Steve Perry: We had a big meeting at Skywalker Ranch, with all the players in the various departments. We had a general idea Lucasfilm wanted to explore the character of Xizor, and we went back and forth, all of us offering story ideas. I took notes, offered some characters—we couldn’t use Han, so I came up with a guy who was kind of like his wild younger brother, Dash Rendar. There were certain elements the various folk wanted—the game guys wanted a motorcycle chase, the comic book guys wanted to use Boba Fett. I went home, hammered out a long outline, and then everybody read that, made notes, and eventually signed off on it. It became the basis for the toys, game, comics, musical CD, etc. I wrote a draft of the novel based on that outline and we repeated that process on the draft. I did a rewrite, and that was my part of it.
Joe Bongiorno: It’s odd that despite the huge success of Shadows of the Empire, Bantam didn’t repeat. That would come after the license was snagged by Del Rey in 1999. Del Rey had produced seven excellent titles, Splinter of the Mind’s Eye and Han Solo and Lando Calrissian trilogies released in the seventies and eighties, and finally came to their senses, outbidding Bantam for the license when their contract expired. Now that they regained it, they took their own bold steps to push the universe forward, not only building titles around the prequel trilogy on the way, and especially The Clone Wars, but pushing the narrative forward into a sprawling multibook series that would have large consequences for the main cast, starting with the death of Chewbacca in the first book of the New Jedi Order series, Vector Prime. Well-written and fuelled by controversy, it proved to be another big success. This series was followed by the excellent Legacy of the Force and Fate of the Jedi series, along with several unrelated single volumes.
Howard Roffman: The idea was that if we were going to bring Star Wars back as a classic, we had to give people something that adds value to the property. It’s not just putting the name on something in an effort to pump up a mass market success. Everything had to have a reason for being. You really needed to be sensitive to the quality demands of your audience. In everything we were doing, that was a big concern. And we approached toys very cautiously. We had no idea if you could sustain any kind of toy presence at mass market, because the two things that seem to drive toys very much are either television and movie exposure, or television advertising. What we learned is that there was a pretty big pent-up demand for Stars Wars in the toy category. Overall, there were two different goals. We wanted to treat Star Wars the way it deserved to be treated, preserving its status as a classic. That is what we were entrusted with, and it was a long-term goal regardless of whether there would be sequels or not. The other is making sure that everything would lead into the marketing of new films. It was an interesting challenge, because it’s combining something old and something new while continuing to make it relevant to people.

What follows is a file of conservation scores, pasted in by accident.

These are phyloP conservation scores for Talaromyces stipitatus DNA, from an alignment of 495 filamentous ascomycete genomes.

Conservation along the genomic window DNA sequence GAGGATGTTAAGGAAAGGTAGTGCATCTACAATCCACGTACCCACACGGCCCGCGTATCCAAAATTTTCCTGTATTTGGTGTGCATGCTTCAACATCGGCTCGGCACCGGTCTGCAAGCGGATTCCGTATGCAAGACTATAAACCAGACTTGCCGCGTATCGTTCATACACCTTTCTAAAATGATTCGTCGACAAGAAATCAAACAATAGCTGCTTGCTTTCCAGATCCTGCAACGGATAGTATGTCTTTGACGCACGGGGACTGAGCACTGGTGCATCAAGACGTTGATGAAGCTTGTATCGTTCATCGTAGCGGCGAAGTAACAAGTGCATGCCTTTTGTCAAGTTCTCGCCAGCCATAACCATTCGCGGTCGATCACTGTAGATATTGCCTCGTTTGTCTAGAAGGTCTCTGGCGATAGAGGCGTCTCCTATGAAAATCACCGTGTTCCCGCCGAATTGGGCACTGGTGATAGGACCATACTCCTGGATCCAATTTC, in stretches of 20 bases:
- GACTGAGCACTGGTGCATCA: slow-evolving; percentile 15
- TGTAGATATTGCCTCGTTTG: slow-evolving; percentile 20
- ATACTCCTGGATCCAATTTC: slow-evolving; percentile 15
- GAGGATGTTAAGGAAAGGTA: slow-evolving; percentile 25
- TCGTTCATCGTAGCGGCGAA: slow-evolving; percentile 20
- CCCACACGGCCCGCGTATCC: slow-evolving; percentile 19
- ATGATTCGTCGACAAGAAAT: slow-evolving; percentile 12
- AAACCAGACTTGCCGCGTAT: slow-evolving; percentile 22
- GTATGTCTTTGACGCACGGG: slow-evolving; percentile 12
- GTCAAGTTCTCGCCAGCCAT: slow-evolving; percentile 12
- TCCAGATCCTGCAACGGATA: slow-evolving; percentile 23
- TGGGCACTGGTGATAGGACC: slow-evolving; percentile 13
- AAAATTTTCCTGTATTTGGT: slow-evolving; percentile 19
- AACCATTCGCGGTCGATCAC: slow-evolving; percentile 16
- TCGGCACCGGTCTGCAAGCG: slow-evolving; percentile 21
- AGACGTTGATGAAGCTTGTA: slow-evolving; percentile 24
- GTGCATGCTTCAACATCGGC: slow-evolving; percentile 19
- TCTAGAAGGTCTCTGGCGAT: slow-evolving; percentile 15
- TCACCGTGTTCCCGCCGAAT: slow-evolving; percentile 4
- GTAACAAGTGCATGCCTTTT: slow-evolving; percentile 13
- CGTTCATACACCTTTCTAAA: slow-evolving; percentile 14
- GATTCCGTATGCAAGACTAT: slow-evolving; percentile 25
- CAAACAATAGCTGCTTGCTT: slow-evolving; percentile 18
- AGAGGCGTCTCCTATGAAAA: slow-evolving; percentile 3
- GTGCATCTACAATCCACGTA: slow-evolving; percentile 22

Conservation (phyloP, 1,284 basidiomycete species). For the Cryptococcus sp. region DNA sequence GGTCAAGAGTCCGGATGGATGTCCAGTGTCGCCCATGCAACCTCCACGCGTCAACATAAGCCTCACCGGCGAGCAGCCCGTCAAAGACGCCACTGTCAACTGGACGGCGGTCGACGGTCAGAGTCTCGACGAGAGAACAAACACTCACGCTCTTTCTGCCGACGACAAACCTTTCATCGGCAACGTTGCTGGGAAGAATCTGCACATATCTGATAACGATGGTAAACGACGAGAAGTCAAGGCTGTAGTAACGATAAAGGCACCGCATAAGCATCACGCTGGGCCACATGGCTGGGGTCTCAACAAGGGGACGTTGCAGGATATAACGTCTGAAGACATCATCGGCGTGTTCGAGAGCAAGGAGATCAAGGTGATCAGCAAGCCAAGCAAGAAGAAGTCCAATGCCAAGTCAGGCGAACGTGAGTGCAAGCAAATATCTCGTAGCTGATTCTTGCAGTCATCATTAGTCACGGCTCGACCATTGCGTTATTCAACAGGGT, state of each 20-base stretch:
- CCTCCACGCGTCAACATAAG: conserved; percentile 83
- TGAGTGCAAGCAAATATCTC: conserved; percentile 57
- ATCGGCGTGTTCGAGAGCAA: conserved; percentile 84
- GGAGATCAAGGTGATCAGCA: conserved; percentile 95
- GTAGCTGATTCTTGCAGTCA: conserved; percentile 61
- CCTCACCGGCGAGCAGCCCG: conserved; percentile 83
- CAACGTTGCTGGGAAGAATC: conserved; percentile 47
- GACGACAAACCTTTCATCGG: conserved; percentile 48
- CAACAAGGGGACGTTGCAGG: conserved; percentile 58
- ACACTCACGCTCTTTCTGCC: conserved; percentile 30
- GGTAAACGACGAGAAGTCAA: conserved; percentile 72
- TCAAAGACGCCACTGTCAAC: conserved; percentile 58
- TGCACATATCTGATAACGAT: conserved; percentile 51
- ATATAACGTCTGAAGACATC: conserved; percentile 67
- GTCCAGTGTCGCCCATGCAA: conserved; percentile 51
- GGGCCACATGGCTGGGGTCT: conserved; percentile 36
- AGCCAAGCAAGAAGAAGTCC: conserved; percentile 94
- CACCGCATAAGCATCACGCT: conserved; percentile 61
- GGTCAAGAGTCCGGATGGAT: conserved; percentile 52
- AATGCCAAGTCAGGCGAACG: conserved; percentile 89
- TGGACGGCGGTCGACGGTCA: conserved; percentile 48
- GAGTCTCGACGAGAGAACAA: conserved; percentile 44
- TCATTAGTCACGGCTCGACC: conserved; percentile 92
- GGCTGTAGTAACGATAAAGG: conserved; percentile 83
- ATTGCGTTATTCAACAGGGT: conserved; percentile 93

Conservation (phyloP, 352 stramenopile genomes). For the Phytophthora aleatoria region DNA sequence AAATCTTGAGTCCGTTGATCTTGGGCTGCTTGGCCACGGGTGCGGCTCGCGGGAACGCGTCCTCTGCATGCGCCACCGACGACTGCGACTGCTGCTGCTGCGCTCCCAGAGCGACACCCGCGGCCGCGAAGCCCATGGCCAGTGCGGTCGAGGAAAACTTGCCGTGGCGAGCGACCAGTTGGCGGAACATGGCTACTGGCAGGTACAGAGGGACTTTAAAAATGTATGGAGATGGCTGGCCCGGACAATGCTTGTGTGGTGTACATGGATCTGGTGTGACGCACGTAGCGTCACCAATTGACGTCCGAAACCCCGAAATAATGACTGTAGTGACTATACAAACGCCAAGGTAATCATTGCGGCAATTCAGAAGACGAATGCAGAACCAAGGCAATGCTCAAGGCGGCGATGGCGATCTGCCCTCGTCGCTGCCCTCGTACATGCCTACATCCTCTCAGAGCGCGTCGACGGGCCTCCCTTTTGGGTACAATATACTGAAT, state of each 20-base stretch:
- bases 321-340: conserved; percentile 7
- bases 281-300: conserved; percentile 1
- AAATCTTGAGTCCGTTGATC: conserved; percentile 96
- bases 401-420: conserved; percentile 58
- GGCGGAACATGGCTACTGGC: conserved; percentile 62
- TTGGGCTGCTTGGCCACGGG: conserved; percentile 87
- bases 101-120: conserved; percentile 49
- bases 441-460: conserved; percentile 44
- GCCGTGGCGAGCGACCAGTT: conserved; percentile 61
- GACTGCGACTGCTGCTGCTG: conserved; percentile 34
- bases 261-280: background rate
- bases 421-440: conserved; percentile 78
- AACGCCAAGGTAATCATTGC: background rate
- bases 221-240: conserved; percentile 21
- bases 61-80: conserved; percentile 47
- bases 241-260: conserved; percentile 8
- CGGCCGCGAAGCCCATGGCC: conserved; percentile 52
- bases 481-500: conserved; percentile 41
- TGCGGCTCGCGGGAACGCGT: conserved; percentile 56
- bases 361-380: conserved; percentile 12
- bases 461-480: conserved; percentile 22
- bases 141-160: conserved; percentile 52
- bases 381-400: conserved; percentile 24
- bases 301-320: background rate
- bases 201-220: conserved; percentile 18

Meanwhile, there was an additional element that played an integral role in what would lead to the rebirth of Star Wars: ironically it was derived from another Lucasfilm franchise, the ABC 1992–93 television series The Young Indiana Jones Chronicles. That show took Harrison Ford’s character from the popular trilogy of feature films and told adventures of when he was a child (Corey Carrier) and a young adult (Sean Patrick Flannery). Shot all around the world with a huge budget, it revolutionised digital effects and, even more importantly, seemed to reignite Lucas’s passion for filmmaking.
By 1992, Lucas had become intensely interested in education and was developing interactive technology that would make it more interesting for young students to learn history and geography. He came up with an idea for an educational CD-ROM he called Walking Through Time with Indiana Jones, but he liked it so much that he decided to turn it into a television series, writing the story for the pilot episode and outlines for the rest of the series himself.
From Secrets of the Force by Mark A. Altman and Edward Gross. Copyright © 2021 by the authors and reprinted by permission of St. Martin’s Press.